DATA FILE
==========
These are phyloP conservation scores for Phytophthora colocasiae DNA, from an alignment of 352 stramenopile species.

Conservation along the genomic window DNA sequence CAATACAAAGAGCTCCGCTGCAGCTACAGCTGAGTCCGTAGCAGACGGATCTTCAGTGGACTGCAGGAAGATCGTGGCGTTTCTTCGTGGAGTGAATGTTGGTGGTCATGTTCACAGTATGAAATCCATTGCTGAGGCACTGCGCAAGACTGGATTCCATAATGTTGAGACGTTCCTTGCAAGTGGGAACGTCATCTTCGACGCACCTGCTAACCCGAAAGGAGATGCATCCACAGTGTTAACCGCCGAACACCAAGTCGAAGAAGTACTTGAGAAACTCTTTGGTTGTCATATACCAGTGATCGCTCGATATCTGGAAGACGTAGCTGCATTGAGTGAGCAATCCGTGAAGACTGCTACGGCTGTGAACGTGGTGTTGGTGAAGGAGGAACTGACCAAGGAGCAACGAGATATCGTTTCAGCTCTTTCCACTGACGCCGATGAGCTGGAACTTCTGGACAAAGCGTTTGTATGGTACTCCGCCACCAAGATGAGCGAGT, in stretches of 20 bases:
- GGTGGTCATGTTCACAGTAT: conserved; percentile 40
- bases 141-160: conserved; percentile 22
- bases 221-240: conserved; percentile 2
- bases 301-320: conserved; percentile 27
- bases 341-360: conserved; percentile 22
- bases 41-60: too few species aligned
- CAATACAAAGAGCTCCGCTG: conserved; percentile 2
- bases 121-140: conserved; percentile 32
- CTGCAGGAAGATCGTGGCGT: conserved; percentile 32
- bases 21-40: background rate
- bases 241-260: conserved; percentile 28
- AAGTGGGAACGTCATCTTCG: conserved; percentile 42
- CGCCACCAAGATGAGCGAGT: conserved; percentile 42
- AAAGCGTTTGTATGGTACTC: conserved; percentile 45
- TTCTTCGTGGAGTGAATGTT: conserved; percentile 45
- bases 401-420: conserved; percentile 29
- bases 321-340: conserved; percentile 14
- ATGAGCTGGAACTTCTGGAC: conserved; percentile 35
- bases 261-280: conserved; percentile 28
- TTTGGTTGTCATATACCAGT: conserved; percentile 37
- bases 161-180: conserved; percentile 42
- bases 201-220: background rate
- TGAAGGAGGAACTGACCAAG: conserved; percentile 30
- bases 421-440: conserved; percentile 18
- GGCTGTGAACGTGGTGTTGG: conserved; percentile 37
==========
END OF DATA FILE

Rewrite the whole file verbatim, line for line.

These are phyloP conservation scores for Phytophthora colocasiae DNA, from an alignment of 352 stramenopile species.

Conservation along the genomic window DNA sequence CAATACAAAGAGCTCCGCTGCAGCTACAGCTGAGTCCGTAGCAGACGGATCTTCAGTGGACTGCAGGAAGATCGTGGCGTTTCTTCGTGGAGTGAATGTTGGTGGTCATGTTCACAGTATGAAATCCATTGCTGAGGCACTGCGCAAGACTGGATTCCATAATGTTGAGACGTTCCTTGCAAGTGGGAACGTCATCTTCGACGCACCTGCTAACCCGAAAGGAGATGCATCCACAGTGTTAACCGCCGAACACCAAGTCGAAGAAGTACTTGAGAAACTCTTTGGTTGTCATATACCAGTGATCGCTCGATATCTGGAAGACGTAGCTGCATTGAGTGAGCAATCCGTGAAGACTGCTACGGCTGTGAACGTGGTGTTGGTGAAGGAGGAACTGACCAAGGAGCAACGAGATATCGTTTCAGCTCTTTCCACTGACGCCGATGAGCTGGAACTTCTGGACAAAGCGTTTGTATGGTACTCCGCCACCAAGATGAGCGAGT, in stretches of 20 bases:
- GGTGGTCATGTTCACAGTAT: conserved; percentile 40
- bases 141-160: conserved; percentile 22
- bases 221-240: conserved; percentile 2
- bases 301-320: conserved; percentile 27
- bases 341-360: conserved; percentile 22
- bases 41-60: too few species aligned
- CAATACAAAGAGCTCCGCTG: conserved; percentile 2
- bases 121-140: conserved; percentile 32
- CTGCAGGAAGATCGTGGCGT: conserved; percentile 32
- bases 21-40: background rate
- bases 241-260: conserved; percentile 28
- AAGTGGGAACGTCATCTTCG: conserved; percentile 42
- CGCCACCAAGATGAGCGAGT: conserved; percentile 42
- AAAGCGTTTGTATGGTACTC: conserved; percentile 45
- TTCTTCGTGGAGTGAATGTT: conserved; percentile 45
- bases 401-420: conserved; percentile 29
- bases 321-340: conserved; percentile 14
- ATGAGCTGGAACTTCTGGAC: conserved; percentile 35
- bases 261-280: conserved; percentile 28
- TTTGGTTGTCATATACCAGT: conserved; percentile 37
- bases 161-180: conserved; percentile 42
- bases 201-220: background rate
- TGAAGGAGGAACTGACCAAG: conserved; percentile 30
- bases 421-440: conserved; percentile 18
- GGCTGTGAACGTGGTGTTGG: conserved; percentile 37